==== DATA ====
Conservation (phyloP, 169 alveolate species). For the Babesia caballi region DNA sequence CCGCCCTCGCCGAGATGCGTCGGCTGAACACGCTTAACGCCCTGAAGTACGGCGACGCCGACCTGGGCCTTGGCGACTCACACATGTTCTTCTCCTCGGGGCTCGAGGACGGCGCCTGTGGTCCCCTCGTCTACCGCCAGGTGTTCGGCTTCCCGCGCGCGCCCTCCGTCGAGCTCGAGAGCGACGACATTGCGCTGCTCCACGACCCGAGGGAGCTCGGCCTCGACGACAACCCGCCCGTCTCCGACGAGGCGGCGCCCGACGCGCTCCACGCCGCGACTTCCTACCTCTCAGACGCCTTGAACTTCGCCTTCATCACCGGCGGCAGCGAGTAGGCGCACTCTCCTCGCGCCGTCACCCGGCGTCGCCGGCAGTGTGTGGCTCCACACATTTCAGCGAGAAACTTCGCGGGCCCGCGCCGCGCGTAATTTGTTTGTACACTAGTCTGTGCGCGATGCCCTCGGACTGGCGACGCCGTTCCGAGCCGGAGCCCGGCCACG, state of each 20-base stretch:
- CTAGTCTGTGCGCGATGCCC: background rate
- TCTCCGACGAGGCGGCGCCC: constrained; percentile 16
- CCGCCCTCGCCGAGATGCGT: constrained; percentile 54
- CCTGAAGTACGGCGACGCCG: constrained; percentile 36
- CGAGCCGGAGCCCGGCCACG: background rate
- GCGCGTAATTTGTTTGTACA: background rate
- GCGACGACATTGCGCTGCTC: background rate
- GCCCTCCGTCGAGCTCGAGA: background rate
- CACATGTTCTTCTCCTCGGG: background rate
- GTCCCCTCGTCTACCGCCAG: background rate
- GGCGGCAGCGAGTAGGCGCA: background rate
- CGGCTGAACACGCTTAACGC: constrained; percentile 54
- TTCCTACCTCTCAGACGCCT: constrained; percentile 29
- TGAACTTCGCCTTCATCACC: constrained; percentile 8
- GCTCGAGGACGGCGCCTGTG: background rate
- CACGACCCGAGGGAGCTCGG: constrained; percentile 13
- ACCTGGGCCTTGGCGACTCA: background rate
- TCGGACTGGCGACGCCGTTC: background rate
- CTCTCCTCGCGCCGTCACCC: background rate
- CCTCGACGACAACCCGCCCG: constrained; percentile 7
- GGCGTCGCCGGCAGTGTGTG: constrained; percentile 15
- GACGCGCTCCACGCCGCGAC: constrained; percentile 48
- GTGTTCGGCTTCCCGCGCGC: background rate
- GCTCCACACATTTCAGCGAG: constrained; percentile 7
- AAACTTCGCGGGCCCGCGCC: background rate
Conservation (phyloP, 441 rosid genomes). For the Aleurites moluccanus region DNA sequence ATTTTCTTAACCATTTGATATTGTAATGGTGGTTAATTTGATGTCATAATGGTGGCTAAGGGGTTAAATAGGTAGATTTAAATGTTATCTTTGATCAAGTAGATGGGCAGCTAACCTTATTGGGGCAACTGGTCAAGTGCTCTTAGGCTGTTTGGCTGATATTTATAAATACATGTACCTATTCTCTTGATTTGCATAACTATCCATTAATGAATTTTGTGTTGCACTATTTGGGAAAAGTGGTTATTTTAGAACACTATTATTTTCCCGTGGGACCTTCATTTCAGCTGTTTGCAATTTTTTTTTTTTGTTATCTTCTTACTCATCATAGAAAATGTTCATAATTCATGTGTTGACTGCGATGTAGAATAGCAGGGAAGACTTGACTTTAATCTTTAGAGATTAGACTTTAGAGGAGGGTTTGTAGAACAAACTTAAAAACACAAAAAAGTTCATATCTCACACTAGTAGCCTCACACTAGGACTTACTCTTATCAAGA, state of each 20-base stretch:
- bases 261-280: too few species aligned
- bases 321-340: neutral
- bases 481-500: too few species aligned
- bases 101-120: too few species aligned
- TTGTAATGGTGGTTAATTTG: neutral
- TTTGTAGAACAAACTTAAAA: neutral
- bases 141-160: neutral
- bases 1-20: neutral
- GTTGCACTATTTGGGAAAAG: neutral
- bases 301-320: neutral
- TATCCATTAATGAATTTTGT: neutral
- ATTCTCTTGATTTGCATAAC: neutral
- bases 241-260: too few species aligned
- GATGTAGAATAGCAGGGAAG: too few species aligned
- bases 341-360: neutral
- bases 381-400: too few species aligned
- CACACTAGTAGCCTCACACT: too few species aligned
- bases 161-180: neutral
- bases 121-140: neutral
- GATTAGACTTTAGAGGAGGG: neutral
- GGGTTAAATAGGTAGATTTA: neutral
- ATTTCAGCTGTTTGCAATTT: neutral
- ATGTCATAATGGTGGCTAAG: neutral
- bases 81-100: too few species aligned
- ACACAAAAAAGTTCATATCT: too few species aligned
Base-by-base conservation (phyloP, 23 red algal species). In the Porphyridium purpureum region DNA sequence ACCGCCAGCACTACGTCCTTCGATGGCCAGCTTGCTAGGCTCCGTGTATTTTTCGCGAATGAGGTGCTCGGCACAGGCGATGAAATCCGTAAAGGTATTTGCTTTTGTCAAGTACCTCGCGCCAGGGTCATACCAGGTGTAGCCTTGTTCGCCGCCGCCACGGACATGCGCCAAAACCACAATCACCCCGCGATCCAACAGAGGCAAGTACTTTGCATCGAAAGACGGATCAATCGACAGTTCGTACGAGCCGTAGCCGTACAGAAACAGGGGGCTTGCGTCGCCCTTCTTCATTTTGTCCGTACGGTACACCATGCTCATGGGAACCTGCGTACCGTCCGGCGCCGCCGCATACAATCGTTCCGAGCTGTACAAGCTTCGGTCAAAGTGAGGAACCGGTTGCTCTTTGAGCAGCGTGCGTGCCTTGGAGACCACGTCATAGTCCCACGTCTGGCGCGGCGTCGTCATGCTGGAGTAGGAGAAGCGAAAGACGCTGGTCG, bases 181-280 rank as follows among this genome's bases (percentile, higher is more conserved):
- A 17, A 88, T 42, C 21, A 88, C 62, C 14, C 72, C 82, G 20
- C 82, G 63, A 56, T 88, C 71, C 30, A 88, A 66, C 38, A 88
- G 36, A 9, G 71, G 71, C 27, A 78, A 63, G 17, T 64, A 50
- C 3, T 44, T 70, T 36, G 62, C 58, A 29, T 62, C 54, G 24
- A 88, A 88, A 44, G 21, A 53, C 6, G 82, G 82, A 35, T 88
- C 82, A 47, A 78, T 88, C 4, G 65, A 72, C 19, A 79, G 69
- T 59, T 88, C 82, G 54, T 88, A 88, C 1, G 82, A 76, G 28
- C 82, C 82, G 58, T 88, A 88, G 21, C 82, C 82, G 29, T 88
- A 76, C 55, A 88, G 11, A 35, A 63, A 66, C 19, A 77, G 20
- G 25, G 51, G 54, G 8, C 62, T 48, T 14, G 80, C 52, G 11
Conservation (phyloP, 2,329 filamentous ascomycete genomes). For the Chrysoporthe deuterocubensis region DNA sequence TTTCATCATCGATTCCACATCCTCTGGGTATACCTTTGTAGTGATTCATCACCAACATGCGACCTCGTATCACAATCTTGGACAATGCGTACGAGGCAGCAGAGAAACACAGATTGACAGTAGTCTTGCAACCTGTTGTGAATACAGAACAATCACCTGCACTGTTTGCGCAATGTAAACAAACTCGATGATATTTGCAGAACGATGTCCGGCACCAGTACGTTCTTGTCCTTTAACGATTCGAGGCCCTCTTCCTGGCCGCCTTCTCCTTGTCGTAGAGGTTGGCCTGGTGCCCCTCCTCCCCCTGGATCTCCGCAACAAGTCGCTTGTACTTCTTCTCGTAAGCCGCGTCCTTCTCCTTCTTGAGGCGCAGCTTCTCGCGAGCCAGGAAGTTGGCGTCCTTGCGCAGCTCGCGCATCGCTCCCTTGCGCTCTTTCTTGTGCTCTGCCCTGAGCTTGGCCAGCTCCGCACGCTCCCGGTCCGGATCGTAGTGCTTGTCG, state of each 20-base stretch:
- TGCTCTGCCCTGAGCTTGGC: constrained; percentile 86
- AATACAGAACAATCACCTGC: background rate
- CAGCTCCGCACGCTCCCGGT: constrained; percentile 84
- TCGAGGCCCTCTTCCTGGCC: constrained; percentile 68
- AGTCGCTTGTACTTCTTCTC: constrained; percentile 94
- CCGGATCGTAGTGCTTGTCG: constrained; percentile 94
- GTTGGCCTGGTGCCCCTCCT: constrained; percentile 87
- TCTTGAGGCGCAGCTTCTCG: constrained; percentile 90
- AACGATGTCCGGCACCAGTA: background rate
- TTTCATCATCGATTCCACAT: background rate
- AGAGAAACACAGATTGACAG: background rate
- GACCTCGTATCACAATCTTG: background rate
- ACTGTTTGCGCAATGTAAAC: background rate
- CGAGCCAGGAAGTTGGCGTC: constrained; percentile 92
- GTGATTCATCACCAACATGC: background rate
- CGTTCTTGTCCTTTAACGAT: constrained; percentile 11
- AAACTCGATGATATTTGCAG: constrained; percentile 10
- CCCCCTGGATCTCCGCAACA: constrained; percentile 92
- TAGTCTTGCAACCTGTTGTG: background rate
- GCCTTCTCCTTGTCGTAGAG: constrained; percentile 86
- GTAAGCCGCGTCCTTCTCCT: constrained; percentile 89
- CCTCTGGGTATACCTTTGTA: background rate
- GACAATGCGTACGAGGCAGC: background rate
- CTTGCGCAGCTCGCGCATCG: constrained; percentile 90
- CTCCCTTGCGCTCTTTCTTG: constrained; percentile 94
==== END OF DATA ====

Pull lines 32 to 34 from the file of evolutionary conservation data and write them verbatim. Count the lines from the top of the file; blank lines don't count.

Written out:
- TTGTAATGGTGGTTAATTTG: neutral
- TTTGTAGAACAAACTTAAAA: neutral
- bases 141-160: neutral